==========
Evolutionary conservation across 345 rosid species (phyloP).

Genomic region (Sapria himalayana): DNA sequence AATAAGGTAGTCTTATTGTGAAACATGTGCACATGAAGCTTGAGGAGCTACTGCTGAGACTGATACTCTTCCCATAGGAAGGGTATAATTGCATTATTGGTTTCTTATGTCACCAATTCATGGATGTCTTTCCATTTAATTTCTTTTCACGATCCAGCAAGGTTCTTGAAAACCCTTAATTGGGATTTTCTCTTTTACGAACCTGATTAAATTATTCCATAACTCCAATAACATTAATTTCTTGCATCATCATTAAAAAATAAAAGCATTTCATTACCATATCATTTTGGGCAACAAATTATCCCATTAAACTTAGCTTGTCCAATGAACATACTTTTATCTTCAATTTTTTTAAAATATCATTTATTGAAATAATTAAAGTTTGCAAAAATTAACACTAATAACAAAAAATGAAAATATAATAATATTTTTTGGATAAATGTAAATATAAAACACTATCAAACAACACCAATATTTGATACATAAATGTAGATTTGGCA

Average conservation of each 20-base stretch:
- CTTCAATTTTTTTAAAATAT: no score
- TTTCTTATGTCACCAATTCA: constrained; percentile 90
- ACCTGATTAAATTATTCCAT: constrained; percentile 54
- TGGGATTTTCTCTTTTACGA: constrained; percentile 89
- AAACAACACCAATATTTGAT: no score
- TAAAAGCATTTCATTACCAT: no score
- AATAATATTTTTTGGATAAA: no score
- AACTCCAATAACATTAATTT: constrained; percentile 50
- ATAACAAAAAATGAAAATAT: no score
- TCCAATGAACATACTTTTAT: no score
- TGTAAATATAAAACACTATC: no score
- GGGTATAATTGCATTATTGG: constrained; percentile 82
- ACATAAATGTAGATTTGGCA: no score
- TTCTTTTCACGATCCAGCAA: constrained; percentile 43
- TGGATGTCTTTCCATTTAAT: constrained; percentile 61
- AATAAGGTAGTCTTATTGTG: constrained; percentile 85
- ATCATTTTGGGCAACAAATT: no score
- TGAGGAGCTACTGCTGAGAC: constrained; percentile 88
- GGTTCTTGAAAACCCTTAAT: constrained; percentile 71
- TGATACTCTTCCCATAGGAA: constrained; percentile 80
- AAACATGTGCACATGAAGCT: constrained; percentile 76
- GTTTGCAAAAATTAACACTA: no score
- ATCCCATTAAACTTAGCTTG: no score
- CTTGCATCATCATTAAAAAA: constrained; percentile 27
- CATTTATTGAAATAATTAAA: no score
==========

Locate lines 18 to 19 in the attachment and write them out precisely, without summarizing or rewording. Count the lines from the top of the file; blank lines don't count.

- TGGATGTCTTTCCATTTAAT: constrained; percentile 61
- AATAAGGTAGTCTTATTGTG: constrained; percentile 85